How do you go back to sleep after that? I prayed some more. I thanked God that my children and grandchildren were safe. Then I asked God, “How many people committed suicide today.” Which led to, “How many were murdered, raped, abandoned, hurt, tortured, and left to die.” I didn’t receive an answer. So I asked, “Isn’t this breaking your heart?” Still no answer. As I thought about this hurting world, this evil world we live in, God reminded me of a blog I wrote recently. I had stated that asking God “why” when bad things happen is futile, what we should be asking is “What now?” Not the answer I expected, however, it was the one I needed.

The more I thought about the evil in this world, especially suicide, the angrier I got. No, I wasn’t angry at God. But I was so filled with hate for the Devil. That old serpent who still deceives. His original lie in the garden is the same one he uses today. He still tells us that something is being withheld from us, something that is either unattainable, or that we have to somehow get for ourselves. He lied to that young man and told him, “No one cares, end your life and the pain will be gone.” That man believed that the only way to peace was at his own hand. He never found out the truth that someone does care, more than he could ever imagine and that that Someone could have brought peace into his life.

I remember those lies. They used to be whispered in my ear as a young person. I had my battle with the spirit of suicide, the spirit of death, and I spent some time last night and today thanking God for staying my own hand so many times when I thought I couldn’t handle the pain anymore. Satin is evil. He has infected this world with his evil. BUT God is good!

So now I am asking God, “What now?”

His answer, “Tell them I am good. Tell them they are loved, they matter, they have value. Tell them the truth.”

Heart Factory

Our hearts are a factory. They can either be factories for good, or factories for evil. In fact God says that we are born with evil hearts, because of Adam’s sin, and that they only produce evil.

Genesis 8:21 (ASV), “And Jehovah smelled the sweet savor; and Jehovah said in his heart, I will not again curse the ground any more for man’s sake, for that the imagination of man’s heart is evil from his youth; neither will I again smite any more everything living, as I have done.” (Emphasis mine)

Thankfully that wasn’t His plan for us, so He made a wonderful way for us to be like Him. His heart is LOVE. If we love Him and see our need for His saving grace He takes out our hearts and simply replaces it. A huge deal to us, but no biggie to Him, He was the first heart surgeon.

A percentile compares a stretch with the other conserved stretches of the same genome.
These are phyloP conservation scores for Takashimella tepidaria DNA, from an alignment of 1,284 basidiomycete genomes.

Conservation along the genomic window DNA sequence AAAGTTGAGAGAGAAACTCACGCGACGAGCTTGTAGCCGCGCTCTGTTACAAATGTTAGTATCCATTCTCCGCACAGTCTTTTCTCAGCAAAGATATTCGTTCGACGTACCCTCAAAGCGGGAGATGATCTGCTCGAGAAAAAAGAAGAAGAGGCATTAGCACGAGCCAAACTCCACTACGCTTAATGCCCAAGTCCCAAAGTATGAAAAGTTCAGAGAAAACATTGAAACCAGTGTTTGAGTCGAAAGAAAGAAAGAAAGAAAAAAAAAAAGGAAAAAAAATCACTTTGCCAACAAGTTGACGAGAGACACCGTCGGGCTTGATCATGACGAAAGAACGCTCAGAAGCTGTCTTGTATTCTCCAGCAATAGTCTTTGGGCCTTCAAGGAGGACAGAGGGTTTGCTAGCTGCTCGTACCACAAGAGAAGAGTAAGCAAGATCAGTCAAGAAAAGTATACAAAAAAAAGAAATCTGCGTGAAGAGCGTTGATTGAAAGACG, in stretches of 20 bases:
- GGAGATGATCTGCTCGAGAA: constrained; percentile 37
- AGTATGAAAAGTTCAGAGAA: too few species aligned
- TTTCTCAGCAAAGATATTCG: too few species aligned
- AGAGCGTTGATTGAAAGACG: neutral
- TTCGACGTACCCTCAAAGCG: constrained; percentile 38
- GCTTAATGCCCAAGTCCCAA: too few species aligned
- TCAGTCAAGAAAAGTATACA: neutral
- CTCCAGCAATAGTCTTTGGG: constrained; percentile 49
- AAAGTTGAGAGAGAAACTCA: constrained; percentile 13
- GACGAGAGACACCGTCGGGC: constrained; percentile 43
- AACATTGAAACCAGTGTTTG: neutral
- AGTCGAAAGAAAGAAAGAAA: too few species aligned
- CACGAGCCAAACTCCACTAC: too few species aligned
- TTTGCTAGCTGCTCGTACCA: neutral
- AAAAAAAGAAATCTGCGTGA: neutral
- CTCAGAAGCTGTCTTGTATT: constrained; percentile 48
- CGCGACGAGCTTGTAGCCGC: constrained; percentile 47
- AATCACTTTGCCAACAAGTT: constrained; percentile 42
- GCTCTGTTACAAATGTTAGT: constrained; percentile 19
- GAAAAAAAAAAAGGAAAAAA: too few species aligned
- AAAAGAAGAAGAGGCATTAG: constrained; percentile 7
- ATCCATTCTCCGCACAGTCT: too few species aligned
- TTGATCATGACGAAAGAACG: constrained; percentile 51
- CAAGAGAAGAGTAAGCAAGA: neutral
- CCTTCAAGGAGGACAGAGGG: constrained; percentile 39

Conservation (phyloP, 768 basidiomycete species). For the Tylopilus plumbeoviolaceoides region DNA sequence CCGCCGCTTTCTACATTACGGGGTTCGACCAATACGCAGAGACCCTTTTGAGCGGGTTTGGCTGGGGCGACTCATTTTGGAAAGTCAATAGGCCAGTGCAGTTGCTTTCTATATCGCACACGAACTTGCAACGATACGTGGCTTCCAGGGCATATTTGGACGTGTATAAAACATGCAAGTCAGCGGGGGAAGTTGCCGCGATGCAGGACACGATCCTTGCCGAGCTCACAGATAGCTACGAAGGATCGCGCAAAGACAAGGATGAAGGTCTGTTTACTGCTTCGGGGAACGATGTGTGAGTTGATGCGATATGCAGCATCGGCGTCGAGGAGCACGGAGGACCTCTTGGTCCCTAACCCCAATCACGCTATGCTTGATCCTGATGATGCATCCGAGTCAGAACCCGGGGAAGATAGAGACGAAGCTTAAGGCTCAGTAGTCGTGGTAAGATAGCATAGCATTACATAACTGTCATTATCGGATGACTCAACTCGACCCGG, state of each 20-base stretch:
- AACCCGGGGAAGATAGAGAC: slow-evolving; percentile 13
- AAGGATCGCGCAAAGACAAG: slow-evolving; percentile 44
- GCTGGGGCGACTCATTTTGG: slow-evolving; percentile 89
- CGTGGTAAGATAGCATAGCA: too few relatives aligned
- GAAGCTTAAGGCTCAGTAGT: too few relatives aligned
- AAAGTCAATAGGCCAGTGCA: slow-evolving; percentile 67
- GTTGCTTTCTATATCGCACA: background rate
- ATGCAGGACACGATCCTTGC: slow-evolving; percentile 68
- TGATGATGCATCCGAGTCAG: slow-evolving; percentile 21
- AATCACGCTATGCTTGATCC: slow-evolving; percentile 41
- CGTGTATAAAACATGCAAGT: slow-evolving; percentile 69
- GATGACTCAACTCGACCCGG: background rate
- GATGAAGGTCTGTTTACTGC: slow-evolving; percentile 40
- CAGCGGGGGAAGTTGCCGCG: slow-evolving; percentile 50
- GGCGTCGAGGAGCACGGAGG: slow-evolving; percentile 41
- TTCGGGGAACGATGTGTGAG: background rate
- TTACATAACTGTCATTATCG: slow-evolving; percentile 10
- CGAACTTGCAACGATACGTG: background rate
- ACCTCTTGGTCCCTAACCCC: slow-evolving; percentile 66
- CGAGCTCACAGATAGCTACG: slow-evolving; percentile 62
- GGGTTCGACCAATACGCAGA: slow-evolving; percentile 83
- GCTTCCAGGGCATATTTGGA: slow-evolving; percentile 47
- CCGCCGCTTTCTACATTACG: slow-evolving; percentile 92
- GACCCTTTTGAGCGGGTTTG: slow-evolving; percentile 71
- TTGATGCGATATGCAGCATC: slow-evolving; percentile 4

Ezekiel 11:19 (NIV), “I will give them an undivided heart and put a new spirit in them; I will remove from them their heart of stone and give them a heart of flesh.”

There are a few places in the Bible that talks about Him giving us a new heart, but this one scripture in Ezekiel specifies that this new heart is “undivided”. It serves one master, it has one nature, and it isn’t schizophrenic. These new hearts have the ability to love like God, to live like Jesus, and to beat to a new drummer. David in the Old Testament realized the importance of a right heart; we see it in several places.

Psalm 51:10 (KJB), “Create in me a clean heart, O God; and renew a right spirit within me.”

One of the few things Jesus railed about was the condition of the hearts of the religious leaders during His time with us.

Matthew 12:33-34 (BSB), “Make a tree good and its fruit will be good, or make a tree bad and its fruit will be bad; for a tree is known by its fruit. You brood of vipers, how can you who are evil say anything good? For out of the overflow of the heart, the mouth speaks.”

Out of the abundance of the heart, our mouths speak. We say what is brewing up in there. We produce whatever we have laid on the assembly line. They have the power to be a factory for good it’s our choice. After He puts that new heart in there, think of it as a brand new crock pot, we decide what goes in. If we keep the lid on nothing will get in that isn’t supposed to (guard your heart and mind, God tells us). So if the finished meal tastes like… manure, you have to ask yourself, “What did I put in there?” Got it? It isn’t going to produce anything if we aren’t putting something inside, it will produce garbage, yuk, stink, etc, if we aren’t putting in good wholesome things.

If our hearts are a factory, think of your eyes, your ears, your brain, as the source of the materials you will be building with. You can build with quality building materials (precious stones), or poor materials (wood, hay, and stubble). You choose. They can produce bitterness, angry, perversion, murder, and everything ugly from the pits of hell.

Or they can produce the most beautiful garden from heaven. The best thing we can put in our hearts is God’s word. The word takes root and grows in our hearts. Love takes root there, generosity, grace, mercy, truth; all of those wonderful attributes of God grow well in our hearts

What are you producing in your factory?